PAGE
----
198_pdfsam_VLSI TEST PRINCIPLES & ARCHITECTURES

198_pdfsam_VLSI TEST PRINCIPLES & ARCHITECTURES - n...

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Test Generation 167 generation, the target fault must be excited. In this example, the logic value on primary input y must be logic 1 to excite the fault y/ 0. Putting these two conditions together, the following equation is obtained: y · f±y = 1 ² f±y = 0 ² = 1 ³ (4.1) Note that f±y = 1 ² f±y = 0 ² indicates the exclusive-or operation on the two functions f±y = 1 ² and f±y = 0 ² ; it evaluates to logic 1 if and only if the two functions evaluate to opposing values. In terms of ATPG, this is synonymous to propagating the fault effect at node y to the primary output f . Therefore, any input vector on primary inputs x , y , and z that can satisfy Equation (4.1) is a valid test vector for fault y/ 0: y · f±y = 1 ² f±y = 0 ² = y · ±x = y · ±x z + xz² = xy z + xyz In this running example, the two vectors xyz = ´ 110 µ 011 are candidate test vectors for fault y/ 0. Formally, f±y = 1 ² f±y = 0 ² is called the Boolean difference of f with respect to y and is often written as: df dy = f±y = 1 ² f±y = 0 ²³ In general, if f is a function of x 1 µx 2 µ···µx n , then: df dx i = f±x 1 µx 2 µ···µx i µ···µx
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Unformatted text preview: n ² ⊕ f±x 1 µx 2 µ· · · µ x i µ· · · µx n ² In terms of test generation, for any target fault on some fault ¸/v , the set of all vectors that can propagate the fault-effect to the primary output f is then those vectors that can satisfy: df d¸ = 1 (Note that this is independent of the polarity of the fault, whether it is stuck-at-0 or stuck-at-1.) Next, the constraint that the fault must be excited, ¸ set to value v , must be added. Subsequently, the set of test vectors that can detect the fault becomes all those input values that can satisfy the following equation: ±¸ = v² · df d¸ = 1 (4.2) Consider the same circuit shown in Figure 4.5 again. Suppose the target fault is w/ 0. The same analysis can be performed for this new fault. The set of test vectors that can detect w/ 0 is simply: w · df dw = 1 ⇒ w · ±f±w = 1 ² ⊕ f±w = ²² = 1...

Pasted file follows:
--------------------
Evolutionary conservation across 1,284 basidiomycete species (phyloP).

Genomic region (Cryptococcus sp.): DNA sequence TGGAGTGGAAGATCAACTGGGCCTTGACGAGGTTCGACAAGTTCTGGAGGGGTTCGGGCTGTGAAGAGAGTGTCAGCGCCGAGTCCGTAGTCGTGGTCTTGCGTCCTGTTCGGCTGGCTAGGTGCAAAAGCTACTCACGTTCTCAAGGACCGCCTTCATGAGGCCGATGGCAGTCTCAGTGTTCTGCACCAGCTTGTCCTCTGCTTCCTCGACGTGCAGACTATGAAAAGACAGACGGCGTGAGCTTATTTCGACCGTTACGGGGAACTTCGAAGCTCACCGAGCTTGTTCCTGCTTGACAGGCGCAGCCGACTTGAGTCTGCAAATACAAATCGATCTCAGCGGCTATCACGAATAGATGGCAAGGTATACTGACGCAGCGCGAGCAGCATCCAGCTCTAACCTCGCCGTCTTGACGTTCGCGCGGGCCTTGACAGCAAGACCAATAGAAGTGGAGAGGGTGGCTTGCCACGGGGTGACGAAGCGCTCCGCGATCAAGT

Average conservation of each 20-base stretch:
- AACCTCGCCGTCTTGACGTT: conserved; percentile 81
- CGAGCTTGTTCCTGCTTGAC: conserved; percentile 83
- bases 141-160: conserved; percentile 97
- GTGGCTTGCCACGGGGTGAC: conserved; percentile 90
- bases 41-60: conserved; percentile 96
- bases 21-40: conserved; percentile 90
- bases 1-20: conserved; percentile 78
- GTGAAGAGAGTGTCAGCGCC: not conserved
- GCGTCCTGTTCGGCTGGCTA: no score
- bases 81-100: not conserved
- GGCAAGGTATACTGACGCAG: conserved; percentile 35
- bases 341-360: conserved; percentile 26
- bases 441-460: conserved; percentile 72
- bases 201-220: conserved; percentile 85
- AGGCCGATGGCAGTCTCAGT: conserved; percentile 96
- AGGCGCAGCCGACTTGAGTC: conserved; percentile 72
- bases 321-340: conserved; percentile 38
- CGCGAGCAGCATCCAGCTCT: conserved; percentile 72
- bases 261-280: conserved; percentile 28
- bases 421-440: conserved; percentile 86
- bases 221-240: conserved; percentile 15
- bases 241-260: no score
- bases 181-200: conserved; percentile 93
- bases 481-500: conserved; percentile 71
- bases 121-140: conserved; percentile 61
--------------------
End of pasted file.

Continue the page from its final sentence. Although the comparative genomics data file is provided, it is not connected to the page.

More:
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This note was uploaded on 05/16/2011 for the course ENGINEERIN mp108 taught by Professor Elbarki during the Spring '08 term at Alexandria University.

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